“First of all, I didn’t even watch the fight,” Aldo said during the launch of one of his burger shops in Rio de Janeiro. “I was at a football game. It’s a No. 1 sport for me. I’m very passionate about it – Rams and Chargers. So I didn’t even watch the fight. I don’t know. I have people who take care of my social media.

“I can’t even talk about what happened, because I didn’t watch the fight. I talked about it a lot. I was surrounded by boxers where I was, and they talked about the fight. But I didn’t watch it myself.”

Asked directly if that mean he wasn’t the one who tweeted it out, Aldo went with misdirection.

“You know every athlete has people who handle their social media – who work their social media,” Aldo said.

Aldo (26-3 MMA, 8-2 UFC) and McGregor (21-3 MMA, 9-1 UFC) don’t have the friendliest of pasts. Before their UFC 194 fight – which ended with McGregor snapping Aldo’s decade-long unbeaten streak and taking the featherweight belt –  the two traded some serious barbs for months.

Aldo, who just returned home after a stint sharpening up his own boxing skills in California, says he still hasn’t had a chance to watch “The Money Fight.” But as he got home from the game, he got updates about what was happening from a friend.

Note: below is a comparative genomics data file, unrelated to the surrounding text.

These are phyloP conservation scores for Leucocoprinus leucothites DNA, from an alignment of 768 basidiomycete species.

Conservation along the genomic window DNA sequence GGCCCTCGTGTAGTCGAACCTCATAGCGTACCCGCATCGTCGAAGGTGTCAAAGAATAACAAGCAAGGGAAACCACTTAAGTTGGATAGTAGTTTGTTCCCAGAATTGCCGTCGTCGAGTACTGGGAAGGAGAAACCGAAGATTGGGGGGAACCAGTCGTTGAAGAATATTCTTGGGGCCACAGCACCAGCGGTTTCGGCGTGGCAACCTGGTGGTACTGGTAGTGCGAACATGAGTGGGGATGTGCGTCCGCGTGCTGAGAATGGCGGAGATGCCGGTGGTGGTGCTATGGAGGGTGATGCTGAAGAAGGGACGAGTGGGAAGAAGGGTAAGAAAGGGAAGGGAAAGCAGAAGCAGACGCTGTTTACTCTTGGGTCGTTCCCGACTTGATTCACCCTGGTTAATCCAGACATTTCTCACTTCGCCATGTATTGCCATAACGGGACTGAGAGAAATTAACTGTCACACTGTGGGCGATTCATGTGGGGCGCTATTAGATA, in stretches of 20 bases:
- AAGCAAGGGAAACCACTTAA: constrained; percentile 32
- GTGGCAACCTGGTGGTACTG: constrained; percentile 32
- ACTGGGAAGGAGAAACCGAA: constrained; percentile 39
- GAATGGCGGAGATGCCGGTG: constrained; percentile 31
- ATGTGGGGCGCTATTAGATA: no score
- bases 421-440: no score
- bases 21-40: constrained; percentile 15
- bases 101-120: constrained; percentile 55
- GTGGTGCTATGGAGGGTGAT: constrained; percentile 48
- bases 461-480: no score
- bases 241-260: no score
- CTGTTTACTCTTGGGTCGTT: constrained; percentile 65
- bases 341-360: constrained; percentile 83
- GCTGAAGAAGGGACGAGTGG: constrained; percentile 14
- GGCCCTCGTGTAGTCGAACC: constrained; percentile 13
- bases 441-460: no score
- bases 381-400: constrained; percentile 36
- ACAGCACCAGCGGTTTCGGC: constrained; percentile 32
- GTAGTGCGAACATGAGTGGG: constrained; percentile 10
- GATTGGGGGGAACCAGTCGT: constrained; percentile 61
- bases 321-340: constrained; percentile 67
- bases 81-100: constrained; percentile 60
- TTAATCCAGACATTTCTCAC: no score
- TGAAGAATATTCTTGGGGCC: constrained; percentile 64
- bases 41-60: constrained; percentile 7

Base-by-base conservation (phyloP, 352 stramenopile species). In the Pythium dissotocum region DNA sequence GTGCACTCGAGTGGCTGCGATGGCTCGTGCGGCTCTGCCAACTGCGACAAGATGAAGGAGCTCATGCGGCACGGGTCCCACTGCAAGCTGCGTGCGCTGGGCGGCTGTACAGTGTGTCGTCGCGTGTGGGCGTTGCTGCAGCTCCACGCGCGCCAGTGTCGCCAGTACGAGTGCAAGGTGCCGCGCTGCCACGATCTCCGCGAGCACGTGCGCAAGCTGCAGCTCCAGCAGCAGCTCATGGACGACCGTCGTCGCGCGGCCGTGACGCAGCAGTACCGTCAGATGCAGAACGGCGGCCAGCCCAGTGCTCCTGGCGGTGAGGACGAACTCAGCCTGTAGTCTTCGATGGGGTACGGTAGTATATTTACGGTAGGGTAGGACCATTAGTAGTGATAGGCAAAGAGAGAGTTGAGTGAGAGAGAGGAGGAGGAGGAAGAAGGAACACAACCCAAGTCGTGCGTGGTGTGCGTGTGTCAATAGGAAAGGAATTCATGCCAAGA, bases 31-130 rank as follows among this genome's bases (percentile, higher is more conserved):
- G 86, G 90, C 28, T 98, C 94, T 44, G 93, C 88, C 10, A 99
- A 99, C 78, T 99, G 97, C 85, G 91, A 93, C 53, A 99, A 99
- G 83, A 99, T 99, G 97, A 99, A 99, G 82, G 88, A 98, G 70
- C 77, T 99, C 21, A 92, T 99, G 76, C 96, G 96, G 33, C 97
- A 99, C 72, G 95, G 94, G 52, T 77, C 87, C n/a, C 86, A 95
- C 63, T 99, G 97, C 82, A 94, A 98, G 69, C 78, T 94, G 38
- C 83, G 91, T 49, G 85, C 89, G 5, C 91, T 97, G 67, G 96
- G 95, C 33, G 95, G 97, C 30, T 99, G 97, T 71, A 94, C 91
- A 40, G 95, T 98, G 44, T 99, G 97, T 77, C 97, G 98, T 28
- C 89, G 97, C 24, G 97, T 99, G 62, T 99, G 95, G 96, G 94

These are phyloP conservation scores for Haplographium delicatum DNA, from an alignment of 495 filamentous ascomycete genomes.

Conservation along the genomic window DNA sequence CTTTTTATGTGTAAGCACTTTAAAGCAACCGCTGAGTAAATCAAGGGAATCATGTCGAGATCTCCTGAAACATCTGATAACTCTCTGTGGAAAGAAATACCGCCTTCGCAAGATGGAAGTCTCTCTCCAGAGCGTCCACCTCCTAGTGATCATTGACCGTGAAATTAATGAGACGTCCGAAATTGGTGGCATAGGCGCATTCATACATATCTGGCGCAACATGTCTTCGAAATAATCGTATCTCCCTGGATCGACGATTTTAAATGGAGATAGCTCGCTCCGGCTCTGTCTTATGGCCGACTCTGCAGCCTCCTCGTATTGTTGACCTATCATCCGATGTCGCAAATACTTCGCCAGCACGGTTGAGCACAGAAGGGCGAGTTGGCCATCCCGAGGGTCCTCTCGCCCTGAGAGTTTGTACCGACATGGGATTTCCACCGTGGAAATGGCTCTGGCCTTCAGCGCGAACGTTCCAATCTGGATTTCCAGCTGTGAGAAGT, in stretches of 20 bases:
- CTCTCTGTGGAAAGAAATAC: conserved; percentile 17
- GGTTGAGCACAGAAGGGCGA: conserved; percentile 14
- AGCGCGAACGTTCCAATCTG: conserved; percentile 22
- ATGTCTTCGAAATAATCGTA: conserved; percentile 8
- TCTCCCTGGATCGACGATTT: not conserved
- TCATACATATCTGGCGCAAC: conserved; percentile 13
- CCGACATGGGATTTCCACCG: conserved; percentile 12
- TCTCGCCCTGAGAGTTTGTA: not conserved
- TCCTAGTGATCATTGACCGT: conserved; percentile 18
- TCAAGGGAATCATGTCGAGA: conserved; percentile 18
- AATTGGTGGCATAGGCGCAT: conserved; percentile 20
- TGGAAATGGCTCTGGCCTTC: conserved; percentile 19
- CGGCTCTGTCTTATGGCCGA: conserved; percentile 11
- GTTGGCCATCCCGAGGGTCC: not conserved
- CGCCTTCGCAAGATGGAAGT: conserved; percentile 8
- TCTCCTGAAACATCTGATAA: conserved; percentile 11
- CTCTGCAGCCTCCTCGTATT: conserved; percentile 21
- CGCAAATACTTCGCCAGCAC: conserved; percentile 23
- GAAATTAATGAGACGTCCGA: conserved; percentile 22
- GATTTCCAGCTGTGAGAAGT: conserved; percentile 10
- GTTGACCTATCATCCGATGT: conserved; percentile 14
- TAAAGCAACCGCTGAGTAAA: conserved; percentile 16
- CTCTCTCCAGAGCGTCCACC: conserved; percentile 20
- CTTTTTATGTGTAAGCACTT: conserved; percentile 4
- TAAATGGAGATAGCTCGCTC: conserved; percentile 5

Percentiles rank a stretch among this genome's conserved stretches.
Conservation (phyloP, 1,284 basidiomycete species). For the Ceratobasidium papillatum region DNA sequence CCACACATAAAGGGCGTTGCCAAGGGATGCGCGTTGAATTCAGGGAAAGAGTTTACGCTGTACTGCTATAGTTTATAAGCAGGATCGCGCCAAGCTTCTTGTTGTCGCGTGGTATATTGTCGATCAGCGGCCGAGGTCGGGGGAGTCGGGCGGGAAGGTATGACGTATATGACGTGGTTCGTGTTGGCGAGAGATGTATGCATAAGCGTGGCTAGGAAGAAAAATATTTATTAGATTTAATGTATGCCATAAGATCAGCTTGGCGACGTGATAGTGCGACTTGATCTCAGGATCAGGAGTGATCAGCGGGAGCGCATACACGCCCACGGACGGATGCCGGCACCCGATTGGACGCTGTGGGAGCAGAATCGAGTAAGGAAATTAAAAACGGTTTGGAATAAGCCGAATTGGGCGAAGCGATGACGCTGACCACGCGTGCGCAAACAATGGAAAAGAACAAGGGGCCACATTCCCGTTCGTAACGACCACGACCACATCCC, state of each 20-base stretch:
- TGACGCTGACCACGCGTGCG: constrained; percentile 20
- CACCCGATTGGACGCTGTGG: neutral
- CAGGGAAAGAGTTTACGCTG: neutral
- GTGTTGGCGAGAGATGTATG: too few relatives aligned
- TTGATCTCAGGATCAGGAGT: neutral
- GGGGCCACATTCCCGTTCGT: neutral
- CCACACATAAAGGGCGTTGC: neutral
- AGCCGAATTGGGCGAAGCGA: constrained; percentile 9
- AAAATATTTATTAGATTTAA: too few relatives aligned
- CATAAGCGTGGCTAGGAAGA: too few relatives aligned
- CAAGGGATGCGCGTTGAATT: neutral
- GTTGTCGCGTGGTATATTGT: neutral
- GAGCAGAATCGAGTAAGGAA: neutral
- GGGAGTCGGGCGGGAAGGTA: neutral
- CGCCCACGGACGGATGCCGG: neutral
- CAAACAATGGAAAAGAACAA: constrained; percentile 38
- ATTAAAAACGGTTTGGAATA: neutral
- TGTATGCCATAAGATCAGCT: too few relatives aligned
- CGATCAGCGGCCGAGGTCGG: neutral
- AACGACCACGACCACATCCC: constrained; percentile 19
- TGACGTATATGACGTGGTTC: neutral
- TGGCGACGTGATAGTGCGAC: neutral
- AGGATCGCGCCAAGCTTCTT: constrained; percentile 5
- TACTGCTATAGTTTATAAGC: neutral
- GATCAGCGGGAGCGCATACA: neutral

And the ex-champ says he wasn’t particularly surprised when he caught wind of the result.

“I spent this entire time with them, and they said that was going to happen,” Aldo said. “Conor doesn’t have good cardio, and (they) knew he’s not used to boxing. Mayweather was closed up, just waiting for the time to pounce. The guy hadn’t fought for two years.

“A lot of people talk a lot of crap, like, ‘Oh, he landed many more blows than (Manny) Pacquiao or (Miguel) Cotto and everyone.’ But no one says that (Mayweather) didn’t fight for two years. He didn’t even prepare for the fight. He knew, like everyone at the gym said, that it would be very hard (for McGregor to win) – very, very hard.”

While McGregor did in fact succumb to Mayweather, as most expected, the fact that he managed to survive 10 rounds against the undefeated boxer drew praise from many of his peers. Considering it was McGregor’s professional boxing debut – and all the odds against him – some would say the result was a moral victory.

That group, it turns out, does not include Aldo.